[ahy-oh-lee, ey-oh-; Fr. a-yaw-lee]

Aioli (Provençal Occitan alhòli, Catalan allioli) is a sauce made of garlic and olive oil. Normally egg is also added for ease of mixing. There are many variations, such as the addition of mustard. In France, aioli is traditionally served with seafood, fish soup, and croutons. It is usually served at room temperature. The name aioli (alhòli) comes from Provençal alh 'garlic' (< Latin allium) + òli 'oil' (< Latin oleum).

Aioli is, like mayonnaise, an emulsion or a suspension of small globules of oil and oil soluble compounds in water and water soluble compounds. Egg yolk is a commonly used emulsifier but mustard and garlic both have emulsion-producing properties. Classic aioli is made without egg, though many aioli recipes use it.

Traditional aioli

In Provence, aioli (or more formally, Le Grand Aïoli) also designates a complete dish consisting of various boiled vegetables (usually carrots, potatoes, and green beans), boiled fish (normally, desalted salt cod), and boiled eggs served with the aioli sauce.

The garlic is often ground with salt in a mortar and pestle to lead to a smooth aioli. Egg yolks, garlic and Dijon mustard (if adding this as a common variation on the basic aioli), are combined first with a whisk, and the oil is added slowly with whisking and the lemon juice is added slowly with whisking to create the emulsion. The additions of the dissimilar ingredients must be slow to start and then can be faster once the initial emulsion has formed.

Aioli has become popular as an accompaniment in Australia, often served alongside french fries.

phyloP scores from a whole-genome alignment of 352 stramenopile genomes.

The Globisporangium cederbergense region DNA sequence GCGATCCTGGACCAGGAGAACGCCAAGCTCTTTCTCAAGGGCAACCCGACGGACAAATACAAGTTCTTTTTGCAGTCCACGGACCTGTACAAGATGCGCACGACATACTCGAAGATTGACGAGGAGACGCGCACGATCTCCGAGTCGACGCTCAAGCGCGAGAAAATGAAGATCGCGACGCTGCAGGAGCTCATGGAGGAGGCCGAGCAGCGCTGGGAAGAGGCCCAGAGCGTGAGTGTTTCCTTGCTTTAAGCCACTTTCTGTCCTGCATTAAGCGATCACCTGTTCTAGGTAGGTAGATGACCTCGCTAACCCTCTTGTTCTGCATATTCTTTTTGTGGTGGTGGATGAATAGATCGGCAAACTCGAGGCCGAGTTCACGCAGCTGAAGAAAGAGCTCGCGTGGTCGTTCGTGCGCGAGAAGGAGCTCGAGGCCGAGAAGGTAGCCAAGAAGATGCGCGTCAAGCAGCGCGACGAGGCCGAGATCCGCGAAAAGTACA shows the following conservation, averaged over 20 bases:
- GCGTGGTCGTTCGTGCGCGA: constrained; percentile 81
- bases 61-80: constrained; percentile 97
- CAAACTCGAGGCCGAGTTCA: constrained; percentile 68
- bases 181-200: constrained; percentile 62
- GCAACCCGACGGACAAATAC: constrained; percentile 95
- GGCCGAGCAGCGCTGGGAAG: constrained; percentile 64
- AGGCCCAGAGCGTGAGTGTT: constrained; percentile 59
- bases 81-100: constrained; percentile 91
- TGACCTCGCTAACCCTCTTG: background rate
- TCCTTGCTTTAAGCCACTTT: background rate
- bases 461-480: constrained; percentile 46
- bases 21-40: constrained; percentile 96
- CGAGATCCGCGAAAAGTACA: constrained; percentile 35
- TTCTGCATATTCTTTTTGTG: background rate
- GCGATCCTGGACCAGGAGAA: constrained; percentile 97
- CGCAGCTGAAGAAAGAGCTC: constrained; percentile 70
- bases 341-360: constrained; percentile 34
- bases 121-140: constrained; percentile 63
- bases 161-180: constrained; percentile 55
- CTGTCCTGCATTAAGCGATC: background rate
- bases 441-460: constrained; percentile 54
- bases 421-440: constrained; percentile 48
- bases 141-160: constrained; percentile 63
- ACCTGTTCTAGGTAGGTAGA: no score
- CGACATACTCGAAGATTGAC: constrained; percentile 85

Other forms of aioli

Similar sauces are found elsewhere in the region.


Allioli (from all i oli, Catalan for "garlic and oil", , popularised as Alioli, or Ali-oli from the Italian) is a typical paste-like cold sauce of the Balearic Islands, Valencia and Catalonia. It is made by pounding garlic with olive oil and salt in a mortar until a smooth texture is obtained. Traditionally, it differed from Provençal aioli in that it does not use egg but most contemporary preparation instructions suggest the use of a small quantity to allow faster and easier mixing. The mix of eggs, oil and garlic is pejoratively referred as mayonnaise with garlic.


Aillade is the name used in southern France for two different garlic-based condiments. In Provence, it is a garlic-flavored vinaigrette, while in some other areas, it is a form of garlic-flavored mayonnaise. In the latter meaning, it is a synonym for aioli.

Note: Many restaurants refer to any flavored mayonnaise as an aioli. This is an incorrect definition unless the resulting sauce includes the addition of garlic.

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